In short, the company’s near future looks bright, and investors are buying in.

Is there a “but” here?

Reading an Uber earnings report is always a process of some digestion. It’s easy to get a little lost because the company’s multifaceted business model (mobility, delivery, freight) is spread across the world (North America, Latin America, EMEA, and APAC) and can be broken down along various axes (“Segment Adjusted EBITDA”!).

Thankfully, we can focus on a few numbers to get a better feel for the company’s future. For example, at the midpoint of Uber’s gross bookings estimate for Q2 2023 ($33.5 billion), we can calculate that the company is effectively forecasting a 15% rise in the second quarter (compared to Q2 2022’s result of $29.08 billion). That is not only a step down from its Q1 result of 19%, it’s also the slowest rate that its gross bookings have risen since at least Q1 2022.

Put another way, the recent growth in bookings at the company is slowing. That limits revenue growth, gross profit growth and the pace at which Uber generates adjusted incomes.

Investors are content because the company is forecasting better results than they’d expected, but Uber is telling us that its post-pandemic recovery period, and the rapid growth it brought, is ending.

Why aren’t investors, you know, mad about that? A few reasons:

  • Uber is not valued like a growth stock; YCharts pegged Uber’s price/sales multiple before its earnings were released at just over 2x its trailing top line. That’s not the sort of multiple we see with growth-focused stocks.
  • Instead, Uber is valued like a slower-growing company focused on profitability. The massive amount of cash generated in the first quarter — $549 million in free cash flow — contrasted with $470 million in share-based expenses imply that the company could start buying back its own stock to combat continued dilution.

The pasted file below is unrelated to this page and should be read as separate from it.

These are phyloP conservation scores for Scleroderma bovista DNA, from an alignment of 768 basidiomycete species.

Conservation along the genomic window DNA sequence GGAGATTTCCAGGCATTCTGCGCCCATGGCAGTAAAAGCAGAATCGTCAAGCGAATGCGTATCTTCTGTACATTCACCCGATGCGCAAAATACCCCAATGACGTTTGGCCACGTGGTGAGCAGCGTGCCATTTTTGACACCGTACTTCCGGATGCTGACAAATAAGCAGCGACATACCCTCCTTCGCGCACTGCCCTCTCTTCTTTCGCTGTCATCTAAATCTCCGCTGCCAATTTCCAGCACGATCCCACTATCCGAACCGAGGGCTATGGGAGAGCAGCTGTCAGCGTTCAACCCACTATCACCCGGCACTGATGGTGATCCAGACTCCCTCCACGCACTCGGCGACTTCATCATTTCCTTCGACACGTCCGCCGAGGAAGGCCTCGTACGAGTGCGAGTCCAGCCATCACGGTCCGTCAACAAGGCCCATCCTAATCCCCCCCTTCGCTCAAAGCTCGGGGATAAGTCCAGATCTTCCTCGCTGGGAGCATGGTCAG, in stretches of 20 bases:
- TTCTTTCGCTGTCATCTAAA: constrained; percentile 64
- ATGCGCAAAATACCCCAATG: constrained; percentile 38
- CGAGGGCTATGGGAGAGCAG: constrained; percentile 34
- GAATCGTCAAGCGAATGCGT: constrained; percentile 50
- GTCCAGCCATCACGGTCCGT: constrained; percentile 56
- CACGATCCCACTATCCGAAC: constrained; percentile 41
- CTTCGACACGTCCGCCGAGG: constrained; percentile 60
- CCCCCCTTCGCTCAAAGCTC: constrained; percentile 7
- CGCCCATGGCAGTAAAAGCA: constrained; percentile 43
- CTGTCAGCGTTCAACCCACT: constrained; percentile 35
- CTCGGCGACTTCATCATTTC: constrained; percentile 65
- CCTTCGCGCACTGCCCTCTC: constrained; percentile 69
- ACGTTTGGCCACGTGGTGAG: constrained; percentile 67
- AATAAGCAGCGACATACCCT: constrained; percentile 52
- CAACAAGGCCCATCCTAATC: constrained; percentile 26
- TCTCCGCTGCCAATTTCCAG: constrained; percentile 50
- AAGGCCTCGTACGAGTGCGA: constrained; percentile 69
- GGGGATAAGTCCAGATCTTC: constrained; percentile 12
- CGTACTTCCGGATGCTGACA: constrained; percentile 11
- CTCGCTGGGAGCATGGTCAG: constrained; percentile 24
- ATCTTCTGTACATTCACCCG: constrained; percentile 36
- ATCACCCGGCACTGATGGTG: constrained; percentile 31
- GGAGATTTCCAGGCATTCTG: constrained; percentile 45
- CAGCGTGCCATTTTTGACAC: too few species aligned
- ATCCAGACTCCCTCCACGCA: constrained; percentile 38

• Further, the company is increasingly close to GAAP profitability, a far stricter method of determining black ink than the adjusted EBITDA metric that startups favor. Put another way, Uber is about to graduate to big-kid profit metrics, which is another sign of maturity.

It may feel odd to consider that Uber is starting to show signs of becoming a profit center instead of a growth story, but that’s where the numbers are trending. 

Uber currently occupies a propitious position in the mind of investors as it shifts its stance from growth toward profit. Some companies struggle with that transition, but Uber is charting a more welcome path.

The lesson for startups in all of this is not too hard to sort out:

  • You can swap growth for profit, but investors still care about the former as the latter improves.
  • The bar is really high for a win.

Uber crushed trailing expectations, beat forecast calculations and is showing strength in other areas that indicate good corporate health. In short, it’s possible to excel even with slowing growth, but that’s easier said than done.

It is good news that there are demonstrated ways for unprofitable (in GAAP terms) tech companies to delight investors. The bad news is that after watching much of this Q1 earnings cycle, it appears Uber is more the exception than the norm. The path ahead for startups seems narrow indeed.